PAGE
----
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March 24, 2017

Wheelies Around The World, Part Two

With spring break underway and summer on the horizon, travel lovers are planning their next big adventure. Craig Grad, Alysia Kezerian shares her experience traveling around Europe after her spinal cord injury. Follow along over the next month as she shares her story in a four-part travel blog series "Wheelies Around the World." In this entry, Alysia shares her weekend trip to Paris, including a few tips and tricks for spur of the moment weekend getaways.

When traveling abroad, it is important to keep a positive mindset. Not everything is going to be easy and you are going to have to ask for help now and again. When frustration starts to set in, remind yourself how lucky you are to even be on such a trip and just know that travel truly is worth it.

In my last post, I mentioned how a few girls in my program invited a group of us on a weekend trip to Paris. So, with four days to plan, my friends Austin, Scott and I got to work on figuring out flights, transportation to the airport, and housing. Flying around Europe works exactly the same as it does in the US. Fortunately, Craig prepared and taught me the skills I needed to fly, so I wasn’t worried about that at all. To get to the airport, we took the airport train which was easily accessible. Once in Paris, we hopped in a taxi and were on our way to our Airbnb! Another useful tip is to make sure the people you are traveling with know how to break down your chair. It makes going to and from places a lot smoother if you have a solid pit crew.

Our Airbnb was nestled in the cutest part of Paris with a beautiful view of the Eiffel Tower and just a few blocks away from the Seine. When booking with Airbnb, there is an option to click the “wheelchair accessible” tab; however, we got to learn the hard way that “wheelchair accessible” in Europe does not mean the “wheelchair accessible” we are used to in the US. All it basically meant was that there was a flat entrance and an elevator. Interestingly enough, the elevator was only about 14 inches wide so I had to get out of my chair and sit in the elevator, ride to the top, then wait for the boys to ride up with the pieces of my chair. Then at the top, we put my chair back together, I got in my chair and we entered into the apartment which was also not what we expected. Long story short, if you’re in wheelchair and you’re traveling abroad, it might be safer to stick with hotels. It might be a bit more expensive but at least you will be guaranteed accessibility.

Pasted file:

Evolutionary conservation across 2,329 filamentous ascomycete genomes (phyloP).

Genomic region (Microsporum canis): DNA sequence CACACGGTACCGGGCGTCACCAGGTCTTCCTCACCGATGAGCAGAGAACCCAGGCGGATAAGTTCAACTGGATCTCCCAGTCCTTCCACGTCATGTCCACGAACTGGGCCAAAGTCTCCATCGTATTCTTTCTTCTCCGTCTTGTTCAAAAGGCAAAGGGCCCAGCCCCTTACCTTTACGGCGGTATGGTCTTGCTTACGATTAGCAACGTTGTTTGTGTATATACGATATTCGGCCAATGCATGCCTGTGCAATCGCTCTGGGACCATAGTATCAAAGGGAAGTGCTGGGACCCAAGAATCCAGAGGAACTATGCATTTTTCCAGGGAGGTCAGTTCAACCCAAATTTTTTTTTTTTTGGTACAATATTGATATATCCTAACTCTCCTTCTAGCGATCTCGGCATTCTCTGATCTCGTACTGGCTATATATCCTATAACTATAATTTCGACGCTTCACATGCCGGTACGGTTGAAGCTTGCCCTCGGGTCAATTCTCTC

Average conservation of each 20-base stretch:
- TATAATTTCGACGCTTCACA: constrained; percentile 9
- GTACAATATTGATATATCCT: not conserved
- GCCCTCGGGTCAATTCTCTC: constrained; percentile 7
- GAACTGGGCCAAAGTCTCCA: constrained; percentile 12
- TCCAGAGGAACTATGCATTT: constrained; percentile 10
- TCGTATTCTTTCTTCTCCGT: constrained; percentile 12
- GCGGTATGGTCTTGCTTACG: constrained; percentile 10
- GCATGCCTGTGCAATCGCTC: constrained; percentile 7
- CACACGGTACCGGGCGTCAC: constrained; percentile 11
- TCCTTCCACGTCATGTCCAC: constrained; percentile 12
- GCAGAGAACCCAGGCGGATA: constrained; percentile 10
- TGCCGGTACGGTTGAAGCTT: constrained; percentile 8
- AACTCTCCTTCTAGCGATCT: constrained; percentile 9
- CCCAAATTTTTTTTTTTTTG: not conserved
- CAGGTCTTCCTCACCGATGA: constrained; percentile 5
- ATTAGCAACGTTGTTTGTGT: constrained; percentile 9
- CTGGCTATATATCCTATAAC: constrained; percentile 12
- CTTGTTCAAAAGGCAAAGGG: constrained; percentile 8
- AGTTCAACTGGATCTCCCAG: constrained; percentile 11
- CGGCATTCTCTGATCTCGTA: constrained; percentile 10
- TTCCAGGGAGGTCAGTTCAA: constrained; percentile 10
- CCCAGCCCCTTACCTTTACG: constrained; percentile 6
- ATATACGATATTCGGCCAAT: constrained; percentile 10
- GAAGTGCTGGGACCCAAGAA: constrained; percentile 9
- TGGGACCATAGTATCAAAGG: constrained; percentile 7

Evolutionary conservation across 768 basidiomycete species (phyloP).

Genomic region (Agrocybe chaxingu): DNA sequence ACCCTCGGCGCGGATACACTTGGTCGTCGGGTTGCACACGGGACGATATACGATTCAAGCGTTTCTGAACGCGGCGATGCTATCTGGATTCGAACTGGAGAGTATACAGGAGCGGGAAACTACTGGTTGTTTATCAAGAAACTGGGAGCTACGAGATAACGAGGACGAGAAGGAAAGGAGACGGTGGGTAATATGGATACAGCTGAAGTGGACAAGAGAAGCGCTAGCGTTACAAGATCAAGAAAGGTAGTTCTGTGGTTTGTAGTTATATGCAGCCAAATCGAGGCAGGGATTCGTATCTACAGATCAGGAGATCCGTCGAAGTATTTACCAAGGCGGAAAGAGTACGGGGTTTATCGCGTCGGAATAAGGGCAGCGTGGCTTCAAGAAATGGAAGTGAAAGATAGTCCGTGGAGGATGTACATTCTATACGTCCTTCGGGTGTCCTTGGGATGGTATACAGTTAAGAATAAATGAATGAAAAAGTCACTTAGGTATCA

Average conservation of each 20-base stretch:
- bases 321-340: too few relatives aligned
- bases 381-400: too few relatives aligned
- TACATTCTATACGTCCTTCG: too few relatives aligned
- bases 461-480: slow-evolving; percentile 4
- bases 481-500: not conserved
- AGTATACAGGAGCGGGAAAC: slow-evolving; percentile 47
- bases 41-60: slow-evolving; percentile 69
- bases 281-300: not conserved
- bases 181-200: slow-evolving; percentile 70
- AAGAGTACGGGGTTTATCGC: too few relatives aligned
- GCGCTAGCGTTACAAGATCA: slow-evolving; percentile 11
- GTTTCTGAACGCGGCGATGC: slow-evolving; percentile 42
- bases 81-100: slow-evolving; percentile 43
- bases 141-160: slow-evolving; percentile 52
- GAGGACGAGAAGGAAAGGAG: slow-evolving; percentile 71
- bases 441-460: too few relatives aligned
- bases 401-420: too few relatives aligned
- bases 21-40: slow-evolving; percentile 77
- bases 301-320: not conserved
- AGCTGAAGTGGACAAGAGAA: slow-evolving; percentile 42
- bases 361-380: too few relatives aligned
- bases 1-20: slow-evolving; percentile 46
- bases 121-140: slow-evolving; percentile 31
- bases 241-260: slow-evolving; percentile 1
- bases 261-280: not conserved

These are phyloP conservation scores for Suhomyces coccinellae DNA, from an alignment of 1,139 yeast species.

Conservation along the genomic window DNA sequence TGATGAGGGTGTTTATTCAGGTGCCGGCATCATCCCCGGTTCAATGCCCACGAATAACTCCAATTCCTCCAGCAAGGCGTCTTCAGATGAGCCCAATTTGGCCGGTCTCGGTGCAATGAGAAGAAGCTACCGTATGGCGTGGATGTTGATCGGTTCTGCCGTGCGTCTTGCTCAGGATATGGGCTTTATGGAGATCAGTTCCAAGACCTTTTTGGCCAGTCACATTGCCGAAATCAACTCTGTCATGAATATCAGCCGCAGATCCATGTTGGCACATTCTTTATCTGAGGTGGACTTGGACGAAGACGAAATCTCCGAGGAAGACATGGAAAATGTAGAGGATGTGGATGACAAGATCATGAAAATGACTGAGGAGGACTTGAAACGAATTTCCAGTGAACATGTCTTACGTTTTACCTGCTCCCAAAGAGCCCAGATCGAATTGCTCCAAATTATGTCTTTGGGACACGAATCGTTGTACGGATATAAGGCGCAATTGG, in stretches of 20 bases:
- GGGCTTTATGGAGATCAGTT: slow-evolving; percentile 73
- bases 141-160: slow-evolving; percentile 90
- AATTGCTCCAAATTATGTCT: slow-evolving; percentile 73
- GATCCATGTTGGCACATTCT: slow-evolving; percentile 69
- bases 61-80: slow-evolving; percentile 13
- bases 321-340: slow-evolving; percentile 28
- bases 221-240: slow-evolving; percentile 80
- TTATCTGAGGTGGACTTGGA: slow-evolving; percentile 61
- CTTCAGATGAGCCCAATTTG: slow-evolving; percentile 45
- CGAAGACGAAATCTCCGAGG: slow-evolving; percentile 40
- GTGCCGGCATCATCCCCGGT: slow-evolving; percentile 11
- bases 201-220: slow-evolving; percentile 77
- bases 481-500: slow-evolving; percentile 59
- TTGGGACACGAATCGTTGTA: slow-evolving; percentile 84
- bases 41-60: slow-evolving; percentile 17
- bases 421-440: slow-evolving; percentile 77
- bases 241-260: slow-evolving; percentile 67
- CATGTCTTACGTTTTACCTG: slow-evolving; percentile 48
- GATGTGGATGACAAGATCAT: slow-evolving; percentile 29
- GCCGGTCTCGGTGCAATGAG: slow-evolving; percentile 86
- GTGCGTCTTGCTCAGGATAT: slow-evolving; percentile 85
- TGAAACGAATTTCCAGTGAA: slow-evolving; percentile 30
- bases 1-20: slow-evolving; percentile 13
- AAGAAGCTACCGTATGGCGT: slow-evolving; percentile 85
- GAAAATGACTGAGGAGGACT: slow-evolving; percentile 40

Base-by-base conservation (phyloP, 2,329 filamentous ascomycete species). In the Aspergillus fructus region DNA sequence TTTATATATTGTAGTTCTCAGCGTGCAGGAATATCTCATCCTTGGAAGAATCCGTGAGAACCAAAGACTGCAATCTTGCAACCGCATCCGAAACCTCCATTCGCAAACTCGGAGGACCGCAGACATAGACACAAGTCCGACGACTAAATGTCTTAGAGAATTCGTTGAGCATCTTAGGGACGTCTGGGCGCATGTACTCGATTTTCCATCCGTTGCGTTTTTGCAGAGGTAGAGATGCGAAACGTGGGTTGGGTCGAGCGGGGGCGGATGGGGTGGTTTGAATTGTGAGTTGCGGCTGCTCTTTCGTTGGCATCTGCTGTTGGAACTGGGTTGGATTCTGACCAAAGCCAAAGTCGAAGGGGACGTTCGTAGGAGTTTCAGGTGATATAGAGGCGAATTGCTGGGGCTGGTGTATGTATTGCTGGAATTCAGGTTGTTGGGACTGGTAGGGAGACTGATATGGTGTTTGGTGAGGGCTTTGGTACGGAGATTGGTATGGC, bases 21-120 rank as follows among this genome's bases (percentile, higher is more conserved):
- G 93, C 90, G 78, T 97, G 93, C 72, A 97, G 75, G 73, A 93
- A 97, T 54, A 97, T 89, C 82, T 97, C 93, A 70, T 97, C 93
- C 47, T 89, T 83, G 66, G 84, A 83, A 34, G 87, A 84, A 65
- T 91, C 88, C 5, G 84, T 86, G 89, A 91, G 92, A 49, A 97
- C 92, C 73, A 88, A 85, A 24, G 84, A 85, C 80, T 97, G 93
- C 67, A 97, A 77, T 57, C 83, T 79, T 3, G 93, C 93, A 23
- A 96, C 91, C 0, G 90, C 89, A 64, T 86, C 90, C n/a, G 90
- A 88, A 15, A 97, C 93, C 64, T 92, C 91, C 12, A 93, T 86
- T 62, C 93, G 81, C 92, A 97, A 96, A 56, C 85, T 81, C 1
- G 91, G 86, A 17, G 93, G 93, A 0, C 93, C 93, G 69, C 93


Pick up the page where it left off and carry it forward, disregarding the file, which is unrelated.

Nonetheless, there were two ways I could have approached the situation. I could have allowed my frustrations to get the best of me and have it taint my Parisian experience, or I could remind myself that we will be so busy all day that the only time we’d be coming back to the apartment would be to sleep. I can deal with a few obstacles here and there if it means that I get to spend a weekend in one of the most amazing cities in the world! Like I said before, you really need to have an open mind when traveling. Whether you are able-bodied or not, it doesn’t matter. Traveling is hard for EVERYONE and we all have to fight through different obstacles now and again, but that doesn’t mean that an entire trip can be ruined by something as small as having to get out of my chair to sit in an elevator.